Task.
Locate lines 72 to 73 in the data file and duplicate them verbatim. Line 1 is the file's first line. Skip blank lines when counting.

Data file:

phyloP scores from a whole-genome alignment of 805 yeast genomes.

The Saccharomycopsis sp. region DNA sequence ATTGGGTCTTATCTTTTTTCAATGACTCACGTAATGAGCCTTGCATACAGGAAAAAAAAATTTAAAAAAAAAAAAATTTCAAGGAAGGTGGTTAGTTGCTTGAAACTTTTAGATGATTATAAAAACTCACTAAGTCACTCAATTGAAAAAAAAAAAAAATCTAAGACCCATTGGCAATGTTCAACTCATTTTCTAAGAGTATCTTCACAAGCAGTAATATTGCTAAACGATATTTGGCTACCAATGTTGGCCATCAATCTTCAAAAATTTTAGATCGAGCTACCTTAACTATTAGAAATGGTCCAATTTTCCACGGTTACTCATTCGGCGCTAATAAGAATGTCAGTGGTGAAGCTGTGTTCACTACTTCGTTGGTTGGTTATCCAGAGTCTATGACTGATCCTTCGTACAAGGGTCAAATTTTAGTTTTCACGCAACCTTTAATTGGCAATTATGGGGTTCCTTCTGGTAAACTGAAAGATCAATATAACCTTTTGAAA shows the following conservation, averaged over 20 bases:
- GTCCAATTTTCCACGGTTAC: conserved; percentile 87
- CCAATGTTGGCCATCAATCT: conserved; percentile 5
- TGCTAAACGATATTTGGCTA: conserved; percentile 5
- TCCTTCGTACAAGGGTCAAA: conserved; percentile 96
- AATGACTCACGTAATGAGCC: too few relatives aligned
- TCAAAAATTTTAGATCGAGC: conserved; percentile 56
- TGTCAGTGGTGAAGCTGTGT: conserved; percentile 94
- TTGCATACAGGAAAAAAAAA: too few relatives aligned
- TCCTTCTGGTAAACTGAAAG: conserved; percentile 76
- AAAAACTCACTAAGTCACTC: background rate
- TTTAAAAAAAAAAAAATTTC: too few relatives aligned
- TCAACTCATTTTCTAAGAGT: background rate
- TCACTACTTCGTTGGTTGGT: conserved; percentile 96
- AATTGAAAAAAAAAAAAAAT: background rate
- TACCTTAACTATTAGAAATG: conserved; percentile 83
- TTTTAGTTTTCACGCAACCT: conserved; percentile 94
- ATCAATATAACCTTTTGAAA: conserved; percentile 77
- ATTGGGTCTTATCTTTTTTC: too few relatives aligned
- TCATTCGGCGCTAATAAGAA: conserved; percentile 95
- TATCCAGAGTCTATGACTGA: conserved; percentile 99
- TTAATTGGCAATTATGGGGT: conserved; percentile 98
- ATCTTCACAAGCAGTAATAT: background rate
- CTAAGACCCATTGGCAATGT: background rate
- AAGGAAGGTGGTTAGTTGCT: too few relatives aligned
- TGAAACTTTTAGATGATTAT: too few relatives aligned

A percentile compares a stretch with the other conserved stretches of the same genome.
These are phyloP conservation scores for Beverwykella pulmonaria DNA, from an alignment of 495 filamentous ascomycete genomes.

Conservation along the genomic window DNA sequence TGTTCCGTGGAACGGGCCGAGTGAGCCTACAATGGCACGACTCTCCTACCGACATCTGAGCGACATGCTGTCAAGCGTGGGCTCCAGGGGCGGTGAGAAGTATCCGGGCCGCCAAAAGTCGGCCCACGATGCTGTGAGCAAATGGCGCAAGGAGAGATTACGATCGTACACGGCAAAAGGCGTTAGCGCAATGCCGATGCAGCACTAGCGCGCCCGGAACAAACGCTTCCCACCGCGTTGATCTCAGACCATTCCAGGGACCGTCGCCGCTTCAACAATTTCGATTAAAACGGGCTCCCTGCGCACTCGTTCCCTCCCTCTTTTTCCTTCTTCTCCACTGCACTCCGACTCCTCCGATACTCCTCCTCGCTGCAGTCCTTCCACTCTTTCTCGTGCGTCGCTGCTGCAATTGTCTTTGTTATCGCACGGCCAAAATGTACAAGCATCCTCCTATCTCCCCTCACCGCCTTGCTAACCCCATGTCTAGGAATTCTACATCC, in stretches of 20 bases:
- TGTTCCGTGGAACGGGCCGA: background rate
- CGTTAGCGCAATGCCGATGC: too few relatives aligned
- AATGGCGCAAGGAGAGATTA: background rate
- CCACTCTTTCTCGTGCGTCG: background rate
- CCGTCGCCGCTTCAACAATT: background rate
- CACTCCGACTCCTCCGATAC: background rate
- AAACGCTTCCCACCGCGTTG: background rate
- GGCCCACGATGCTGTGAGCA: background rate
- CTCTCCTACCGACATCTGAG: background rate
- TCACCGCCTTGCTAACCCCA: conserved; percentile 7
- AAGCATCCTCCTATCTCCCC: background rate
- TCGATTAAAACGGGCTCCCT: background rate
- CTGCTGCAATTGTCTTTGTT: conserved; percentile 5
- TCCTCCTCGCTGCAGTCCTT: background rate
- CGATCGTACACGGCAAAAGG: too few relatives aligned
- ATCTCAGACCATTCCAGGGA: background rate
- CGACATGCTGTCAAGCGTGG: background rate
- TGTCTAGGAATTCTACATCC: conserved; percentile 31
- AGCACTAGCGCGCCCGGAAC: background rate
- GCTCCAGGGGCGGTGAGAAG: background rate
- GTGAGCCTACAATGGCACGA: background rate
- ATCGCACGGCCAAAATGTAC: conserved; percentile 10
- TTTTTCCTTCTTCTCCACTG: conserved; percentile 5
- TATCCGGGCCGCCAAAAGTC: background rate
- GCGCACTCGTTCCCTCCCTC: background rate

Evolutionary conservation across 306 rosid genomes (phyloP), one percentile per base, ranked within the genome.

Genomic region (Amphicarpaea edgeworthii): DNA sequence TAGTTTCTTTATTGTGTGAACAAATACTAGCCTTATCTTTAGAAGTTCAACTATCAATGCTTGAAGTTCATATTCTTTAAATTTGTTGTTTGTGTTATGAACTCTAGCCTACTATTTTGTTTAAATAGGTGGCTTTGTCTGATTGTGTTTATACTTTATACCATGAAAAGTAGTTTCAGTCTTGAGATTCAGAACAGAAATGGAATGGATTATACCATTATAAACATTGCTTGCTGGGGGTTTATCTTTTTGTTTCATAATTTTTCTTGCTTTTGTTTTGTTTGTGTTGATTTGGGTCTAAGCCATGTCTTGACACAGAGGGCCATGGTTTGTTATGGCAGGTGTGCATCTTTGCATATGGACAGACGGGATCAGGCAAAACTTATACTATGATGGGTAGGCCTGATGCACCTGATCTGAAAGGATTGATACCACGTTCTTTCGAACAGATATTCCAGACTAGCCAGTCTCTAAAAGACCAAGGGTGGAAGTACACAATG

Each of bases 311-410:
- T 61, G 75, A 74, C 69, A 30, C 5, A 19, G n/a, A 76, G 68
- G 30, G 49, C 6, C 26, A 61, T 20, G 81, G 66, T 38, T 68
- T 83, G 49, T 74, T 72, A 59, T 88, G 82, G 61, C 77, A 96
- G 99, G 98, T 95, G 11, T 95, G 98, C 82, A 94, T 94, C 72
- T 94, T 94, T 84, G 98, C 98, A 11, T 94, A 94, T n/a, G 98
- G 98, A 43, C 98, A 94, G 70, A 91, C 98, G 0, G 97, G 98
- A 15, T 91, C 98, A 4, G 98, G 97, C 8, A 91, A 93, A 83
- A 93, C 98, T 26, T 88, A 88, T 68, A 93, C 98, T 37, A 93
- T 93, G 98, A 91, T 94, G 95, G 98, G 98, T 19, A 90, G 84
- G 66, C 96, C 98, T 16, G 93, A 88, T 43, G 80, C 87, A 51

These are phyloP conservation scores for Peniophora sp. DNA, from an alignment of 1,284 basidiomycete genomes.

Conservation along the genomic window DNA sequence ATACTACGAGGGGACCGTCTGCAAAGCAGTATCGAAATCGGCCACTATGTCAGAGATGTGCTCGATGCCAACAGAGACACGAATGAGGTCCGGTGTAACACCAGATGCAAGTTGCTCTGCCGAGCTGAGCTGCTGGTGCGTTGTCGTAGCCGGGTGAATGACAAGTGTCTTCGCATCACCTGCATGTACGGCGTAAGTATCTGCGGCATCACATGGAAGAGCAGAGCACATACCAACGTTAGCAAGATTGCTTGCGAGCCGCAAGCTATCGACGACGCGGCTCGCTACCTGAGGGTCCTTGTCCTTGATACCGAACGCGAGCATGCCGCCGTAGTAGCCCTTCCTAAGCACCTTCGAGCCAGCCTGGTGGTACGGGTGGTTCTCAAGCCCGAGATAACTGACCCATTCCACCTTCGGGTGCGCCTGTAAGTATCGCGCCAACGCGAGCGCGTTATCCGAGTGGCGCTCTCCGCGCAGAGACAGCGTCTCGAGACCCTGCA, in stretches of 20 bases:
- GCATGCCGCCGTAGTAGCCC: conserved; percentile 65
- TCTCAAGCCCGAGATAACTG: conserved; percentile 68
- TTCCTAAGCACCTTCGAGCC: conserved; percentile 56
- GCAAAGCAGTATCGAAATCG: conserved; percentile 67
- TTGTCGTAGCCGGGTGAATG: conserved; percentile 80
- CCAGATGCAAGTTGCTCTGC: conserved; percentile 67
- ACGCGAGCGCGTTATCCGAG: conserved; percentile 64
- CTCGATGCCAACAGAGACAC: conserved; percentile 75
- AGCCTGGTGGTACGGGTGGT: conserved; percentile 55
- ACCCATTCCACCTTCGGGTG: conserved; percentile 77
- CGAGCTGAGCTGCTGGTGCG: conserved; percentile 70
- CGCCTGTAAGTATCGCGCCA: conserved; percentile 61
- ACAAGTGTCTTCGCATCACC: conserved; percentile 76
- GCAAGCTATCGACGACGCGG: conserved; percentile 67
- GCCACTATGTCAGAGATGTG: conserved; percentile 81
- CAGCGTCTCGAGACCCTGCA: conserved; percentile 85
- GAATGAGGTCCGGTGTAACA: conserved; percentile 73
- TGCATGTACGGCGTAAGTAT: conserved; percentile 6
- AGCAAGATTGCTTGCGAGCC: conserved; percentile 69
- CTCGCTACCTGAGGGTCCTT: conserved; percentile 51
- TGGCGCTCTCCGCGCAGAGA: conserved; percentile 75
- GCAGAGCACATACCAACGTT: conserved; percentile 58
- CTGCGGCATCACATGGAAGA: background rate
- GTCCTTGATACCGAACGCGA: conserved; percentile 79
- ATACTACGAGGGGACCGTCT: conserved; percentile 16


- TCTCAAGCCCGAGATAACTG: conserved; percentile 68
- TTCCTAAGCACCTTCGAGCC: conserved; percentile 56